The Boston Port Act – the port of Boston was closed & boycotted by England until the tea was paid for. • The Massachusetts Government Act – the charter of Mass. was changed by the Upper House, Judges were to be appointed by Royal Governor & town meetings were confined to local issues only. • Administration of Justice Act – permitted the English government to send all indicted Royal officials to England for trial. • Quartering Act – housing of British soldiers. Now, the British Commander in America had the authority to seize buildings to use for barracks if none were freely provided.
The Quebec Act – June 1774 - passed by Parliament to extend the territory of Quebec south of the Great Lakes, Quebec would not have a representative assembly & be led by an appointed Governor & guaranteed freedom of religion for Catholics. • Colonial response was rather quick. • New England had been singled out for punishment since the rebellion started in Boston. • Samuel Adams called for a Boston Town Meeting to decide further action against England.
They agreed to stop all trade with England, not to purchase any English goods after Aug. 31, 1774, & boycott any businesses that continued to trade with England. • June 17, 1774 – they agreed on forming a Continental Congress with Samuel & John Adams as the Mass. delegates. • Sept. 5, 1774 – the 1st Continental Congress met in Philadelphia, Penn. 12 colonies sent 55 delegates, Georgia was the only colony not represented. Factions were already forming early on, Radical & Conservative.
The Radical Faction was led by Samuel Adams. They wanted a national boycott of all English goods. Lots of strong allies, i.e. Richard Henry Lee of Va. • The Conservative Faction was led by Joseph Galloway from Penn. They sought a compromise between the American Colonies & England, claiming they were both right. Wanted to establish an American Branch of Parliament, led by the President General appointed by the King.
They established a Committee for the Declaration of American Rights – 12 delegates from each Colony, except Georgia. Very similar to the earlier attempts to voice American rights in the colonies. • It stated once again that the American Colonists were English citizens & had the same rights. Also, that Parliament had jurisdiction over American commerce & dealing with Imperial affairs, but not colonial affairs. The use of British troops in the colony should be left up to each respective colony.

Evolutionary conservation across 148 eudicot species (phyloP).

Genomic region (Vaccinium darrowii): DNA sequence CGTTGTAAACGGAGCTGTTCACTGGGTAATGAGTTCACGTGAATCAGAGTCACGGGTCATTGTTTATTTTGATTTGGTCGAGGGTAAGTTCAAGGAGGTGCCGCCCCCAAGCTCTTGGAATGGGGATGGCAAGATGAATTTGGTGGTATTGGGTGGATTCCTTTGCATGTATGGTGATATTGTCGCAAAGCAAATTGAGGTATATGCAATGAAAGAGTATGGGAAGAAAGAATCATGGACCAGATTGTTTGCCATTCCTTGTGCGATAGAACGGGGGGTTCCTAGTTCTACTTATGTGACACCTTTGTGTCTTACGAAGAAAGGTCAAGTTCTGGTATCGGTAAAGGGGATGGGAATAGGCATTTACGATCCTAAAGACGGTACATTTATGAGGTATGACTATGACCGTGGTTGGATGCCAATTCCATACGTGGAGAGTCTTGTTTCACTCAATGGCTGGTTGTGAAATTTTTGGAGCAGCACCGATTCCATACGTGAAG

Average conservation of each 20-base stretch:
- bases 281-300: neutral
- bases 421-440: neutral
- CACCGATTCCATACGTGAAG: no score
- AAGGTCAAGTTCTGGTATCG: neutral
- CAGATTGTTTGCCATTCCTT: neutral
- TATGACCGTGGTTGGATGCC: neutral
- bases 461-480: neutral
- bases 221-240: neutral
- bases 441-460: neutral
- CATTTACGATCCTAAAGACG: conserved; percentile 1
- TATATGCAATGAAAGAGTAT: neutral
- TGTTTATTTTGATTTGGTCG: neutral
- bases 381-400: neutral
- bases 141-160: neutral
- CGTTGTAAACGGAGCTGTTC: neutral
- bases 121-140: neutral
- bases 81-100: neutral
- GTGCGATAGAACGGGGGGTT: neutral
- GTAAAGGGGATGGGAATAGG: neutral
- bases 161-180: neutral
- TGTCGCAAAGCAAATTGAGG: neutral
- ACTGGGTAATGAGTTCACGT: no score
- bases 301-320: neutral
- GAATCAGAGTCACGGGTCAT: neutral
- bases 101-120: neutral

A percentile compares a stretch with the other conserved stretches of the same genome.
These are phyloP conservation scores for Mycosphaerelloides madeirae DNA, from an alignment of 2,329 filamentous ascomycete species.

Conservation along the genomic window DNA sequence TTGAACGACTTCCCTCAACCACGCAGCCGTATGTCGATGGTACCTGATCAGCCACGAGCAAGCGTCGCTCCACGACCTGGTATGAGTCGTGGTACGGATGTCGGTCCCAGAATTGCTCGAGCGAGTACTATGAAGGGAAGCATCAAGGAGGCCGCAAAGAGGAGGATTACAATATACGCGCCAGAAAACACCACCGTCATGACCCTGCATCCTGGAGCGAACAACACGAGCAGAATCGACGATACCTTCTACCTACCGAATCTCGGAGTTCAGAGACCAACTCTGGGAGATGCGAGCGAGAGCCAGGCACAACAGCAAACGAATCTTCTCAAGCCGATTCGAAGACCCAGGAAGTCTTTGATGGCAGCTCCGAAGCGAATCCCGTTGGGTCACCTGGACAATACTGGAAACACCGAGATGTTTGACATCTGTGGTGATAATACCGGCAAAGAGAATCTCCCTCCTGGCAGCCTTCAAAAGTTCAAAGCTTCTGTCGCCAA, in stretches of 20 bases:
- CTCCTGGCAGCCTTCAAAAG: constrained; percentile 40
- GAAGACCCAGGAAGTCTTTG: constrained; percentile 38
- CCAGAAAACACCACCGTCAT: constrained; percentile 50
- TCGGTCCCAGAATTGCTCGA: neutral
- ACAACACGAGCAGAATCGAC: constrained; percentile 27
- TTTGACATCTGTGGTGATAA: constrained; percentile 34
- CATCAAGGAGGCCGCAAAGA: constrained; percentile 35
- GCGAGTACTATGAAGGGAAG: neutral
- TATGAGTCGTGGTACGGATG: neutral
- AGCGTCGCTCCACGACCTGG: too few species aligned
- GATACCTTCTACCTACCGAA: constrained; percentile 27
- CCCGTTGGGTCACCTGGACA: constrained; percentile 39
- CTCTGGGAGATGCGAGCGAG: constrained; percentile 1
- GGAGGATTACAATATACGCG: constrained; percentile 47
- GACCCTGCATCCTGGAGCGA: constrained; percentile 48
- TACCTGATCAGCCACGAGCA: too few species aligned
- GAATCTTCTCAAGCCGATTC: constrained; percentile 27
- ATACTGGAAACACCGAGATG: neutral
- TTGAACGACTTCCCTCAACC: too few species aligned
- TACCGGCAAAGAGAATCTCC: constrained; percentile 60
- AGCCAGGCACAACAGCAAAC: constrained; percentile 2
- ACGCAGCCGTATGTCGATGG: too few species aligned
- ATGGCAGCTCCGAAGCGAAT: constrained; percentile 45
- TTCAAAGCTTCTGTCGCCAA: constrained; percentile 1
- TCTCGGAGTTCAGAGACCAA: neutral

The Continental Association of 1774 was formed to encourage each colony to form committees to enforce the boycott of English goods within its towns & cities. This boycott enforcement was designed to force the repeal of the Coercive, Quebec & Tea Acts. • Thomas Jefferson wrote & published The Summary View of the Rights of British Americans , basically stating that the King, not Parliament, has power & authority over the American Colonies. • This did not please the King nor Parliament, but both agreed something must be done.
Parliament answered with the Conciliatory Resolution, Feb. 27, 1775 – Lord North stated that Parliament would not regulate trade in the colonies by any means except taxes, but it would share with the colony in which they were collected. The colonies must freely give their share to the military & defense of the British Empire. But it also stated that Mass. was in a state of rebellion & forbade the New England colonies from trading with any country not in the Empire, nor were they allowed access to the fisheries & fishing waters off the coast of Canada. • This only caused more problems.
The Shot Heard ‘Round the World • By this time, it was really too late to turn back. • The Continental Congress had already requested that every colony activate its militia to train them. • The British officials in the colonies were losing control over them. The British military still felt that a quick, decisive strike would stop the trouble makers. • But most British officials in England & the colonies, felt it was only a localized incident.
Gen. Thomas Gage, Commander of British Forces in the American Colonies, felt it was a widespread in the colonies, not just a few local revolutionaries starting trouble. • Gen. Gage requested 40,000 more men, Lord North denied his request & would later replace him. A major mistake for the British. • April 14, 1775 - Gen. Gage received “secret” orders to stop the rebellion before it starts, arrest the leaders, & seize the militia supply cache at Concord. • April 18 – Lt. Col. Francis Smith & Major John Pitcairn, organized their men outside Boston at 10pm to move out.
Boston’s Committee of Safety heard about the British soldiers marching towards Lexington, sent Paul Revere & William Dawes to warn John Hancock & Samuel Adams. • Revere, Dawes & Dr. Samuel Prescott headed for Concord. Revere & Dawes were captured by a British patrol, Prescott continued on to warn Concord. • April 19, 1775 – Cpt. John Parker, Commander of the Lexington Militia, (about 56 men) had lined his men along the road as a show of force. It did not work!